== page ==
A new research has revealed a clearer understanding on the brain's ability to store memories, how it manages its storage capacity and keeping the memories a separate element. You can think about your brain as a computer with a storage capacity to keep some memories and one that processes information and store them. The researchers were curious how the brain is able to do its functional activities of storing countless memories and letting us remember them even for a long time, without mixing the events altogether.
There were prolific researchers who studied rats and their ability to retain their memories distinct but almost the same locations. The outcome of the clinical trial was published in the Proceedings of the National Academy of Sciences, where it was revealed that the brain has a small brain cell networks that create memories and store them in a brain structure called the hippocampus.
A background of the hippocampus
The hippocampus is an area of the brain that plays a major role in short term and long term memory functions. It forms part of the brain's limbic system that is responsible for our emotion. The vital role of the hippocampus is to process, form, organize and store memories in the brain. Our brain has two hippocampus, one for each side of the brain. Damage to both can result in anterograde amnesia while damage on either one will not cause significant effects to memory.
The revelation of the research study
There were seven rats used in the laboratory test. These rats were made to run around 11 similar but distinct places within two days. They were prodded to roam around to pursue chocolate crumbs as bait. Throughout the activities, the brain cell activities in the rats were recorded, particularly in the hippocampus area of the brain. It appears that the rats' brains manage to create its own map for every place that they went into and created its own independent memory of it when finding its way around the place.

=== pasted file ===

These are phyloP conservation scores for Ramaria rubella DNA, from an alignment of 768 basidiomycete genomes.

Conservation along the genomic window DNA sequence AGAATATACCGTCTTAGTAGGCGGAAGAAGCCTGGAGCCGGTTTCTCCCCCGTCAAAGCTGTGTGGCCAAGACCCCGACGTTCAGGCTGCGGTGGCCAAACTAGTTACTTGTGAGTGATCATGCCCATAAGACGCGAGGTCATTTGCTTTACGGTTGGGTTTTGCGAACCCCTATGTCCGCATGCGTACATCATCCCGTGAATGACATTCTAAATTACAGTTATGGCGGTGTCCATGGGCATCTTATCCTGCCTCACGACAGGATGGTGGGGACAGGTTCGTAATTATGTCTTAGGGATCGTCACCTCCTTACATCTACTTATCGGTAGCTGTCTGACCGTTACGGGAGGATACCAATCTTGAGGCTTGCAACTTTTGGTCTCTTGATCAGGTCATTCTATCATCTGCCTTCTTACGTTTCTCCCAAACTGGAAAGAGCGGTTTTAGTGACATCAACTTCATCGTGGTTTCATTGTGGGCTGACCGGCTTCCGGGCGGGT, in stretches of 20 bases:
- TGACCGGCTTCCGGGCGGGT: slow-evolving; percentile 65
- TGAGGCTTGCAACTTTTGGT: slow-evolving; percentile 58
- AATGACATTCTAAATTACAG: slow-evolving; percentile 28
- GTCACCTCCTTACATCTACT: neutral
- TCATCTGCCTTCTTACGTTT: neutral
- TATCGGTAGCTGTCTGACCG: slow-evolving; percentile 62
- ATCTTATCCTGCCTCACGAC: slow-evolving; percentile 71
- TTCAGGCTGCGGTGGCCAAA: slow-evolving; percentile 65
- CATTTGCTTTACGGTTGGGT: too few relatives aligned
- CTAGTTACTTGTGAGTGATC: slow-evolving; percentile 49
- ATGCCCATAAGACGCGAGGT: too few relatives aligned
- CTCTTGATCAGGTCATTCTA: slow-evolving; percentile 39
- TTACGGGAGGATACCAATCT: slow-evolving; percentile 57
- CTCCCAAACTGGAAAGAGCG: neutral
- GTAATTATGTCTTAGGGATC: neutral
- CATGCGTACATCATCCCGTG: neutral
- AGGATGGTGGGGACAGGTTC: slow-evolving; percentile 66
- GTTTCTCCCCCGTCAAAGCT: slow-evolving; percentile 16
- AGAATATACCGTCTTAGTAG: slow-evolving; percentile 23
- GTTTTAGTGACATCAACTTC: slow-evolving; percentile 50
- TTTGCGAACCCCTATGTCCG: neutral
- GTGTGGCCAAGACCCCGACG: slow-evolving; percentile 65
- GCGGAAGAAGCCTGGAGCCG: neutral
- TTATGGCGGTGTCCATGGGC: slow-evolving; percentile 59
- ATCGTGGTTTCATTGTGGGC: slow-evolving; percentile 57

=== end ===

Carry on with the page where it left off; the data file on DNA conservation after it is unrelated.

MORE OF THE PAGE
The specific brain cell being monitored are the CA3 place cells in the hippocampus and the study showed some of its unique activities, such as the representation of each environment that the rat has been exposed into. These representations created in the brain cells create a firing pattern that is usually reactivated whenever the rat becomes exposed to a similar place the second time. It also appears that each memory is totally independent from one another and does not seem to overlap other events and memories stored in the brain.
The huge storage capacity of the brain
The researchers concluded that the brain has a massive storage capacity with the ability to create a map of memories that is distinct from others. This explains why we can recall one memory from the others, even if they appear to be similar with other events. The enormous storage capacity of the brain can amazingly store each and every memory or event without mixing them up.
Another amazing revelation is that the brain can actually connect certain events from one after another and allowing you to remember certain places well even if you only get to see it once. The brain has the capacity to associate memories, too, and to mentally recall every event in the past without so much difficulty. Every place, every event, and every memory are stored separately in the brain, creating its own map and storage memory for each that prevents us to mix certain events. That is how our brain is powerful where every tiny brain cell has the a large capacity to store memory and events without any limits.